Skip to main content

Kalina, Day 6


The group woke early this morning for its 2 1/2 hour drive south from Mek'ele to Kalina. A beautiful, clear sky morning greeted us. The rainy season, it would appear, remains late. It was a fresh 16 degrees Celsius. 


Save the Children in their 4X4 led the way as we moved in convoy up and over the Gira Castle Mountains and through several small villages. Children frequently ran onto the road calling "Chinese, Chinese".  

To many of the locals in this remote region of Tigray, the only foreigners they see are the Chinese whose government is working on rebuilding old roads (ones built by the Italians during their occupation), and building new roads. 

The smell of Acacia wood (introduced from Australia in the late 1800s) burning in breakfast fires filled the valleys and plains as we moved through the canyons. 

Unlike Bahri Dar, Addis, Condar, and Lulibela, most of the dwellings in this region are made of stone, chiseled and laid to form houses where it's found. 

Christian farmers dominate the highlands in the center north, while Muslim herders and traders occupy the lowlands in the east, where we are now. 

We saw herds of camel and cattle and many small markets at crossroads all along our route.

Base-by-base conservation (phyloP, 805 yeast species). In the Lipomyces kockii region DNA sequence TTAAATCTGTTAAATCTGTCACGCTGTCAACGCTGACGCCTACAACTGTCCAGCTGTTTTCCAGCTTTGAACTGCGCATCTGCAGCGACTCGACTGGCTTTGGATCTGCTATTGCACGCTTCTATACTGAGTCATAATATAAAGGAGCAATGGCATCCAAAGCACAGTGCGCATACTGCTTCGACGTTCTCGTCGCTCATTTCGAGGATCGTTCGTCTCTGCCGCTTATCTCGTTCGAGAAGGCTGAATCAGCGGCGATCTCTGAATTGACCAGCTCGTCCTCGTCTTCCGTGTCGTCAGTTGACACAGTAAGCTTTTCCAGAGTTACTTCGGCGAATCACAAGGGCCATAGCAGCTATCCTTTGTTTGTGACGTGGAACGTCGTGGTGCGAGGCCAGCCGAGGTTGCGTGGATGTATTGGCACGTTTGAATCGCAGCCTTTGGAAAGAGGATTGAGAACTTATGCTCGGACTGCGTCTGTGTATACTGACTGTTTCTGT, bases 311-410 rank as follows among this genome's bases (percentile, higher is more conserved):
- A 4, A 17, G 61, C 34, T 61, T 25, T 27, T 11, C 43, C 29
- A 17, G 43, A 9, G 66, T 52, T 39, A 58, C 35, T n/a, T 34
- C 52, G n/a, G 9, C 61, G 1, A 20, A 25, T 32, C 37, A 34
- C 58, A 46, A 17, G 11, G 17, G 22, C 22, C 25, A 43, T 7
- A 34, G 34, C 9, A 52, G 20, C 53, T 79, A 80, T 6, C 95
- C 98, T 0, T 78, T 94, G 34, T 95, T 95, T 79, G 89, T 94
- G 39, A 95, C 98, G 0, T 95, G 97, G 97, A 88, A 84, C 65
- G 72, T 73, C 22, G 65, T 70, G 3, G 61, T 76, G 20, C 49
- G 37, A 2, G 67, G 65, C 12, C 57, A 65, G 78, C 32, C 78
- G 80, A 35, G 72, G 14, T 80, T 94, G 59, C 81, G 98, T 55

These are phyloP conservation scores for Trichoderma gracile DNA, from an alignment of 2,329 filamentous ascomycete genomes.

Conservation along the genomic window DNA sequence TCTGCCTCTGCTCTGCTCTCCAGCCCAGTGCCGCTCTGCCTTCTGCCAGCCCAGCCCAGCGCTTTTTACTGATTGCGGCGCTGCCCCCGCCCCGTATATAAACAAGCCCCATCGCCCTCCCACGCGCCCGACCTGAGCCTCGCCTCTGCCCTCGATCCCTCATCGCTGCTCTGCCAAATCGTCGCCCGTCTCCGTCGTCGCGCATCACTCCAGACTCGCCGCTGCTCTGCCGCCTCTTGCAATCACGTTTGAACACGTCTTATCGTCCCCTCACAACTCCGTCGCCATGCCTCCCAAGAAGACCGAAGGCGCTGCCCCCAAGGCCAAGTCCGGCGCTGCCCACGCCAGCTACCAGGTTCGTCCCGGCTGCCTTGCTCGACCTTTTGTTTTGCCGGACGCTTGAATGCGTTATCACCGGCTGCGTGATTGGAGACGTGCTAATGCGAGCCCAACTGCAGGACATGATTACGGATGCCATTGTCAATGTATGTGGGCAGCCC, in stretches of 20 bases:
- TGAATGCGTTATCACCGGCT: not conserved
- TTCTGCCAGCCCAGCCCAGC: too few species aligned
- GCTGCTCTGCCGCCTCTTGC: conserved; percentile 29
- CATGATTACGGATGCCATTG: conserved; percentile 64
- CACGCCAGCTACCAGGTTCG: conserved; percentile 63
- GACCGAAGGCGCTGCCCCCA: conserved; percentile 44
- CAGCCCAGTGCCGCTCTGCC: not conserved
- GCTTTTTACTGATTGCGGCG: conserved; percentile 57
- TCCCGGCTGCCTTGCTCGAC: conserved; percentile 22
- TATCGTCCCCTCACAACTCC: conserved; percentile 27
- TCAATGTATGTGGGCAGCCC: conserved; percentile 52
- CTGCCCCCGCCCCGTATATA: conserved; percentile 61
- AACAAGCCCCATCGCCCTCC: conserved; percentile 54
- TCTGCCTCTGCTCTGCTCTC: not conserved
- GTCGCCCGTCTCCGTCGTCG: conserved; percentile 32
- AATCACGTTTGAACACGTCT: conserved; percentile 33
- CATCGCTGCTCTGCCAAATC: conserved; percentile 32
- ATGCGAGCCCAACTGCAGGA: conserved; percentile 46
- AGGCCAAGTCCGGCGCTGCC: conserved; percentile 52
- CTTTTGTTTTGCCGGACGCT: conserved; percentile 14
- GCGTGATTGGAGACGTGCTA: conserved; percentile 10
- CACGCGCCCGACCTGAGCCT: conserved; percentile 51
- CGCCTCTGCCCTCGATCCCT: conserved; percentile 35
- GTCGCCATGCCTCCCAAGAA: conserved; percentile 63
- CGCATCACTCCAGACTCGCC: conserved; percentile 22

Our convoy pulled off the main road around 8 am and drove the last part of our journey to Kalina on unpaved road. 


The approach to the school was surrounded by large cacti 8 to 10 feet high on both sides of the road. 


A light, grey dust billowed around and behind the cars as they made their way toward the school's main entrance. 


As we approached children singing and chanting "welcome guests" streamed out of the school's front gate--the movement of their feet added to the clouds of dust already hanging in the air from our vehicles. 

Popcorn was thrown in the air like confetti at a wedding. The boys carried long wooden rods as they marched and chanted; the girls danced, clapped and sang. 



After the initial welcome and presentations the children lined up and filed into their classrooms. 





We were then greeted by the village elders and parents. With the help of our translator we exchanged formal welcomes, introductions, and gifts.  We explained the course of events over the past 6 years that led to this day and expressed our profound gratitude for such a warm welcome. 


To conclude opening remarks and on behalf of the faculty and the school, I presented the Principal with a pair of books, both Saint David's publications that chronicle the history of Saint David's and the hymns and prayers important to the school. He was thrilled. 



The Student Council presidents presented Saint David's hats and t-shirts to the Principal. He then put the hat on his head, with pride. 


Saint David's parents presented sweets to the Kalina parents. 


Our Save the Children rep Cheryl Anderson also presented a gift to the head of the PTA. 


After the formal ceremonies, we moved into the classrooms for a tour and interactions with the children. 








Saint David's Kalina School consists of a main classroom building, an admin block, and latrines. 




To conclude our visit, the Kalina teachers invited us in for a traditional coffee ceremony complete with incense.  It was delicious. Best coffee ever. I was asked to cut the freshly made bread to begin the ceremony and we also all enjoyed popcorn and fresh goat's milk.